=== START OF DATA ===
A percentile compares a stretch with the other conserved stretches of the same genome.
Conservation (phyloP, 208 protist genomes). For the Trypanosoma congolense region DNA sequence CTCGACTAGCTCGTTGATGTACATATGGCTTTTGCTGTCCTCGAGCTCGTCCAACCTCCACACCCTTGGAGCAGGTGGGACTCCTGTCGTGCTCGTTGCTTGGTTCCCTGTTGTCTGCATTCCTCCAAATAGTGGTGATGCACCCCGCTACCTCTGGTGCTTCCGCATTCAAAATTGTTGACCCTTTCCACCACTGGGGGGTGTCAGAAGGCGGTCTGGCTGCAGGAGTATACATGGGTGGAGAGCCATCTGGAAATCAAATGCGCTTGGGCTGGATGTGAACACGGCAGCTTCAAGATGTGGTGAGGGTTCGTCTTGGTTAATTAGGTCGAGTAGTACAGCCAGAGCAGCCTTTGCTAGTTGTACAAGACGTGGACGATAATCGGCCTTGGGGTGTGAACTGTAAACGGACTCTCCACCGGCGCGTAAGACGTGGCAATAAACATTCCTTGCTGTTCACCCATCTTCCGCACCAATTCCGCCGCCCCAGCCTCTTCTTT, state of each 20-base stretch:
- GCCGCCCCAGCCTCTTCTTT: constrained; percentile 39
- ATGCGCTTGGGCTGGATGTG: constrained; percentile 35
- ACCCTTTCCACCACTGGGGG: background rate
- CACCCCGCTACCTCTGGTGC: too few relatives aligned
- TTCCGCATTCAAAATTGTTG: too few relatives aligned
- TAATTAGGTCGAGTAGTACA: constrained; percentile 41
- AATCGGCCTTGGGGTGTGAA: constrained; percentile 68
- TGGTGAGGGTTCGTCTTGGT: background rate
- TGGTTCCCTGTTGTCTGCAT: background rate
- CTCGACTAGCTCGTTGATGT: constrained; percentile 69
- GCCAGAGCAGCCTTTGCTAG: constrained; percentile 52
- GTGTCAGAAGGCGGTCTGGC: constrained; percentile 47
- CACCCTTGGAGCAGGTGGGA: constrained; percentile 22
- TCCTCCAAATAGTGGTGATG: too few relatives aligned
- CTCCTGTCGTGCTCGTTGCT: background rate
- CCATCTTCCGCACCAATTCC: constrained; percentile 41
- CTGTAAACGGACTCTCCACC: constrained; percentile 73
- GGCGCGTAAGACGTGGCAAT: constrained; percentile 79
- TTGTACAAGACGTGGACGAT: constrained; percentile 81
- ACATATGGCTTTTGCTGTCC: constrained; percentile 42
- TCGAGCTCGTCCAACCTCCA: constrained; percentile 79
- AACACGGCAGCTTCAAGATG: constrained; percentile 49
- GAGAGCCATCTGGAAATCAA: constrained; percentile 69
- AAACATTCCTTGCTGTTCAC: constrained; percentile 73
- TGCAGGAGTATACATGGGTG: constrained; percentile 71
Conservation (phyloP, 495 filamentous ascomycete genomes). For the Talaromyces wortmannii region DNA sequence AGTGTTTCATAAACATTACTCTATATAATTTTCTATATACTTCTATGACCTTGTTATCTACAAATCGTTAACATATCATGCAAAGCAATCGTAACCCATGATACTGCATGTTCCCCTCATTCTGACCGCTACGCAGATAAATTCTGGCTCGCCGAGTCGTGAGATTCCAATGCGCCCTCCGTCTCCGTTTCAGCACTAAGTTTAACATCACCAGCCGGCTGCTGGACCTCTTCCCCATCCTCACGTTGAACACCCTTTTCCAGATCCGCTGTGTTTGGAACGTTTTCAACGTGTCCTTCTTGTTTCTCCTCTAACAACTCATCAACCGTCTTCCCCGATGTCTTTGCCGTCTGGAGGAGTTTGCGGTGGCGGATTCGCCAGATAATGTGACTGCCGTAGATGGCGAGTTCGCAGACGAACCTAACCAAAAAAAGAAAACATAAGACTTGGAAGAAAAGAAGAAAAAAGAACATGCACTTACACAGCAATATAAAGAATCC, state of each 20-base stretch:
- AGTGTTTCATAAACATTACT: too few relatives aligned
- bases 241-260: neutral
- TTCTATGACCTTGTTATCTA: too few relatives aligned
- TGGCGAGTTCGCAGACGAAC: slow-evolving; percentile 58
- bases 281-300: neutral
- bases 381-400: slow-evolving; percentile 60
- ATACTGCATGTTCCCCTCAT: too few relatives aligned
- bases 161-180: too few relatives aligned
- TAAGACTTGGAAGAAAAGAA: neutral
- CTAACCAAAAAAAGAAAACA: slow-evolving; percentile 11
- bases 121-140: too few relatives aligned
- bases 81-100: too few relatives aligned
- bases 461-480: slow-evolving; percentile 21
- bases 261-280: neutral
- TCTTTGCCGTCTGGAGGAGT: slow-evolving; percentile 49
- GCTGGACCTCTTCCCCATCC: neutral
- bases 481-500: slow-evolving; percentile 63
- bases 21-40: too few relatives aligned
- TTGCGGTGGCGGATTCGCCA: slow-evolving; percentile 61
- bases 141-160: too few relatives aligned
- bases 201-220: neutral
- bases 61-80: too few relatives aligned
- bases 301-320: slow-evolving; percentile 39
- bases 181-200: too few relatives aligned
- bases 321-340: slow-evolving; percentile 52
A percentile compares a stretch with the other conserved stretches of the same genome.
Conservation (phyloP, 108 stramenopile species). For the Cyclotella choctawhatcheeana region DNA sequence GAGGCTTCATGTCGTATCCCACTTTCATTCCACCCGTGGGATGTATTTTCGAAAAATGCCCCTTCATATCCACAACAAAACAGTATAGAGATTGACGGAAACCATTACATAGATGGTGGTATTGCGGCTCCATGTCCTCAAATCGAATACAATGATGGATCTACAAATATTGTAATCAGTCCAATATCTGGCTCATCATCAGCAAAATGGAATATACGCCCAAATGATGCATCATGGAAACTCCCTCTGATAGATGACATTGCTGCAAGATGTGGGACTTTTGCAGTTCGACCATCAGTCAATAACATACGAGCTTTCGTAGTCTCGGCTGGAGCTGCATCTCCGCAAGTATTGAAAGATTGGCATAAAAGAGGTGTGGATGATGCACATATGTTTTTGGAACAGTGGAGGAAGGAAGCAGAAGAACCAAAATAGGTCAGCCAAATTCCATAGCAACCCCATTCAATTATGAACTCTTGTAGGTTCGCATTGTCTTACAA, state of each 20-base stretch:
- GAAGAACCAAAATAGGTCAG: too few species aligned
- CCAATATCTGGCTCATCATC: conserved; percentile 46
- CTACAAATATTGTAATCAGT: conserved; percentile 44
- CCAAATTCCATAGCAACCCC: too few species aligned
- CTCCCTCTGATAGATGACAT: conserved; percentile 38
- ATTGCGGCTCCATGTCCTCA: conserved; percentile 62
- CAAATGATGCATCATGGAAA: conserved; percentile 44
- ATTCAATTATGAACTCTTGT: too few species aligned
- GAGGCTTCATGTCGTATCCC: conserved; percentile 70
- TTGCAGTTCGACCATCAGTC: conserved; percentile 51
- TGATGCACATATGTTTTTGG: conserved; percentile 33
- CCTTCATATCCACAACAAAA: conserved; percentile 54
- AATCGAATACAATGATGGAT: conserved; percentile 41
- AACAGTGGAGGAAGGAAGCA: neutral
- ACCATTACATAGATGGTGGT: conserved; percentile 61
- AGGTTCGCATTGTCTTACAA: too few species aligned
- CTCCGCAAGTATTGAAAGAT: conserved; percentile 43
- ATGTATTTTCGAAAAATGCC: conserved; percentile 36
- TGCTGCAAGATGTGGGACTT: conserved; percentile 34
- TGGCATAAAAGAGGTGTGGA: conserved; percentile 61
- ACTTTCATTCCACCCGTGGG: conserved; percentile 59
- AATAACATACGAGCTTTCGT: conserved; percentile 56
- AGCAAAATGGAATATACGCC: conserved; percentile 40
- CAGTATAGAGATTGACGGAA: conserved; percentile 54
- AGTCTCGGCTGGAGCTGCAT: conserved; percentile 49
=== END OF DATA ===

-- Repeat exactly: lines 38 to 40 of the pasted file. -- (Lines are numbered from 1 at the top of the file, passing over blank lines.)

- CTAACCAAAAAAAGAAAACA: slow-evolving; percentile 11
- bases 121-140: too few relatives aligned
- bases 81-100: too few relatives aligned